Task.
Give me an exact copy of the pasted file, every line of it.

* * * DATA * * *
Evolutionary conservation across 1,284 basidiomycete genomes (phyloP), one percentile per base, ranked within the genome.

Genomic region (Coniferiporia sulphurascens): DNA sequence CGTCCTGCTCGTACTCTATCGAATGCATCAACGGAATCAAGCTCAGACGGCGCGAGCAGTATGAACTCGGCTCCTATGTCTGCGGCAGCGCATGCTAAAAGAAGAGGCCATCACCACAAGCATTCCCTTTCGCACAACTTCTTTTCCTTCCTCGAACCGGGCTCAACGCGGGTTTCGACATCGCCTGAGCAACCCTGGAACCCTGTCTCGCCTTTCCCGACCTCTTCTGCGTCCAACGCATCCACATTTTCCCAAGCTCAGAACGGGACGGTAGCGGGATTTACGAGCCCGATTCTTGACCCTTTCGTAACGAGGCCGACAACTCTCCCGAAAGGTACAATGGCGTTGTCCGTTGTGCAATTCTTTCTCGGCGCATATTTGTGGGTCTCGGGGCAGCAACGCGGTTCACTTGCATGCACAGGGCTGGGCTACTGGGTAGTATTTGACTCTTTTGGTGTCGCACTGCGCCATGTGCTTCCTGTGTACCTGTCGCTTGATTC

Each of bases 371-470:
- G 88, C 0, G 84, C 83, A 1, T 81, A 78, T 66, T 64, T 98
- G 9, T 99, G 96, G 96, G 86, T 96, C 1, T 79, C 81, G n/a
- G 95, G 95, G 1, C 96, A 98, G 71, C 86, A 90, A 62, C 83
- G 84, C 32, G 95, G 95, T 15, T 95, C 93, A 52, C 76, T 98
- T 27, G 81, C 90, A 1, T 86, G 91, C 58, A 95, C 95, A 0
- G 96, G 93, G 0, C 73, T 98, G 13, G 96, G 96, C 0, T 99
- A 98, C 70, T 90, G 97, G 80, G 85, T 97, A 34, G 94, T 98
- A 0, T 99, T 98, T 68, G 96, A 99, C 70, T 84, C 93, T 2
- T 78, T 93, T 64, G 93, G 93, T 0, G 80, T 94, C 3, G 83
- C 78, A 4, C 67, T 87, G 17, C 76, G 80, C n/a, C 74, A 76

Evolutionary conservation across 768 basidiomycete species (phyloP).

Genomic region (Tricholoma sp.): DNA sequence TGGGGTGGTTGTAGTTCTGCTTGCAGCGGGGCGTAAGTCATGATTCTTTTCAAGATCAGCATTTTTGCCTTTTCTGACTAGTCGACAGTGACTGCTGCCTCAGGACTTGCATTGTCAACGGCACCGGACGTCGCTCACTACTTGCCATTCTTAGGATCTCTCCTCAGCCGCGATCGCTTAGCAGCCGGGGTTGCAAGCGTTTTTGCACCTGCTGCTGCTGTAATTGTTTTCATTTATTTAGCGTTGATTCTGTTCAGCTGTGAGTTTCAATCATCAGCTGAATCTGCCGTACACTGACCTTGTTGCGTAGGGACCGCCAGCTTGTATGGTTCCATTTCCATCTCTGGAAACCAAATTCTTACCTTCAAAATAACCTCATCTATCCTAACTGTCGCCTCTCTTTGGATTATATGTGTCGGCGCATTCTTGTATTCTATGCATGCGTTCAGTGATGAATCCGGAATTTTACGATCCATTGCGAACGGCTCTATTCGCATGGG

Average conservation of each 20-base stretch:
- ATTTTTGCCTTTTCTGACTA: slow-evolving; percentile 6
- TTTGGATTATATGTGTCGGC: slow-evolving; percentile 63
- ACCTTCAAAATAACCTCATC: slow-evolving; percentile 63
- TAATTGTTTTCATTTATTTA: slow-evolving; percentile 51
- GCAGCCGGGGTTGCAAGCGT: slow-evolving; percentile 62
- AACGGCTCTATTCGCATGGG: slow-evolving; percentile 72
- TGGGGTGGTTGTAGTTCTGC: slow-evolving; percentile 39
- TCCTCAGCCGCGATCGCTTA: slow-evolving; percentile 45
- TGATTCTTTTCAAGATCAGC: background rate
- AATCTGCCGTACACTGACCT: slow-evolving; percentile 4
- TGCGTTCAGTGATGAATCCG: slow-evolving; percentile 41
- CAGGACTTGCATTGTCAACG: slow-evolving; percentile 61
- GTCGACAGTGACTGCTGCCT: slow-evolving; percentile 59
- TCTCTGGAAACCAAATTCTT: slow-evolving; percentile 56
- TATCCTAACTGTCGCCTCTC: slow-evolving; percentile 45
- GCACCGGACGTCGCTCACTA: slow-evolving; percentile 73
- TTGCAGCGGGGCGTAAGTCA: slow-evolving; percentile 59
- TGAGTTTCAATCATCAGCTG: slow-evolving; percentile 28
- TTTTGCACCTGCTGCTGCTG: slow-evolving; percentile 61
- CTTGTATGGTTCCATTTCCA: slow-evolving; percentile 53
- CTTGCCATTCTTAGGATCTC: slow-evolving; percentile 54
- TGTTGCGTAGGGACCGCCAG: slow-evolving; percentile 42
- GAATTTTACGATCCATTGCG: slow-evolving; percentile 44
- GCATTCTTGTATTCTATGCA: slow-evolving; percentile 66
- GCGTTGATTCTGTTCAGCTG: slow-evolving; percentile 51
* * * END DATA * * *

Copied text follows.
Evolutionary conservation across 1,284 basidiomycete genomes (phyloP), one percentile per base, ranked within the genome.

Genomic region (Coniferiporia sulphurascens): DNA sequence CGTCCTGCTCGTACTCTATCGAATGCATCAACGGAATCAAGCTCAGACGGCGCGAGCAGTATGAACTCGGCTCCTATGTCTGCGGCAGCGCATGCTAAAAGAAGAGGCCATCACCACAAGCATTCCCTTTCGCACAACTTCTTTTCCTTCCTCGAACCGGGCTCAACGCGGGTTTCGACATCGCCTGAGCAACCCTGGAACCCTGTCTCGCCTTTCCCGACCTCTTCTGCGTCCAACGCATCCACATTTTCCCAAGCTCAGAACGGGACGGTAGCGGGATTTACGAGCCCGATTCTTGACCCTTTCGTAACGAGGCCGACAACTCTCCCGAAAGGTACAATGGCGTTGTCCGTTGTGCAATTCTTTCTCGGCGCATATTTGTGGGTCTCGGGGCAGCAACGCGGTTCACTTGCATGCACAGGGCTGGGCTACTGGGTAGTATTTGACTCTTTTGGTGTCGCACTGCGCCATGTGCTTCCTGTGTACCTGTCGCTTGATTC

Each of bases 371-470:
- G 88, C 0, G 84, C 83, A 1, T 81, A 78, T 66, T 64, T 98
- G 9, T 99, G 96, G 96, G 86, T 96, C 1, T 79, C 81, G n/a
- G 95, G 95, G 1, C 96, A 98, G 71, C 86, A 90, A 62, C 83
- G 84, C 32, G 95, G 95, T 15, T 95, C 93, A 52, C 76, T 98
- T 27, G 81, C 90, A 1, T 86, G 91, C 58, A 95, C 95, A 0
- G 96, G 93, G 0, C 73, T 98, G 13, G 96, G 96, C 0, T 99
- A 98, C 70, T 90, G 97, G 80, G 85, T 97, A 34, G 94, T 98
- A 0, T 99, T 98, T 68, G 96, A 99, C 70, T 84, C 93, T 2
- T 78, T 93, T 64, G 93, G 93, T 0, G 80, T 94, C 3, G 83
- C 78, A 4, C 67, T 87, G 17, C 76, G 80, C n/a, C 74, A 76

Evolutionary conservation across 768 basidiomycete species (phyloP).

Genomic region (Tricholoma sp.): DNA sequence TGGGGTGGTTGTAGTTCTGCTTGCAGCGGGGCGTAAGTCATGATTCTTTTCAAGATCAGCATTTTTGCCTTTTCTGACTAGTCGACAGTGACTGCTGCCTCAGGACTTGCATTGTCAACGGCACCGGACGTCGCTCACTACTTGCCATTCTTAGGATCTCTCCTCAGCCGCGATCGCTTAGCAGCCGGGGTTGCAAGCGTTTTTGCACCTGCTGCTGCTGTAATTGTTTTCATTTATTTAGCGTTGATTCTGTTCAGCTGTGAGTTTCAATCATCAGCTGAATCTGCCGTACACTGACCTTGTTGCGTAGGGACCGCCAGCTTGTATGGTTCCATTTCCATCTCTGGAAACCAAATTCTTACCTTCAAAATAACCTCATCTATCCTAACTGTCGCCTCTCTTTGGATTATATGTGTCGGCGCATTCTTGTATTCTATGCATGCGTTCAGTGATGAATCCGGAATTTTACGATCCATTGCGAACGGCTCTATTCGCATGGG

Average conservation of each 20-base stretch:
- ATTTTTGCCTTTTCTGACTA: slow-evolving; percentile 6
- TTTGGATTATATGTGTCGGC: slow-evolving; percentile 63
- ACCTTCAAAATAACCTCATC: slow-evolving; percentile 63
- TAATTGTTTTCATTTATTTA: slow-evolving; percentile 51
- GCAGCCGGGGTTGCAAGCGT: slow-evolving; percentile 62
- AACGGCTCTATTCGCATGGG: slow-evolving; percentile 72
- TGGGGTGGTTGTAGTTCTGC: slow-evolving; percentile 39
- TCCTCAGCCGCGATCGCTTA: slow-evolving; percentile 45
- TGATTCTTTTCAAGATCAGC: background rate
- AATCTGCCGTACACTGACCT: slow-evolving; percentile 4
- TGCGTTCAGTGATGAATCCG: slow-evolving; percentile 41
- CAGGACTTGCATTGTCAACG: slow-evolving; percentile 61
- GTCGACAGTGACTGCTGCCT: slow-evolving; percentile 59
- TCTCTGGAAACCAAATTCTT: slow-evolving; percentile 56
- TATCCTAACTGTCGCCTCTC: slow-evolving; percentile 45
- GCACCGGACGTCGCTCACTA: slow-evolving; percentile 73
- TTGCAGCGGGGCGTAAGTCA: slow-evolving; percentile 59
- TGAGTTTCAATCATCAGCTG: slow-evolving; percentile 28
- TTTTGCACCTGCTGCTGCTG: slow-evolving; percentile 61
- CTTGTATGGTTCCATTTCCA: slow-evolving; percentile 53
- CTTGCCATTCTTAGGATCTC: slow-evolving; percentile 54
- TGTTGCGTAGGGACCGCCAG: slow-evolving; percentile 42
- GAATTTTACGATCCATTGCG: slow-evolving; percentile 44
- GCATTCTTGTATTCTATGCA: slow-evolving; percentile 66
- GCGTTGATTCTGTTCAGCTG: slow-evolving; percentile 51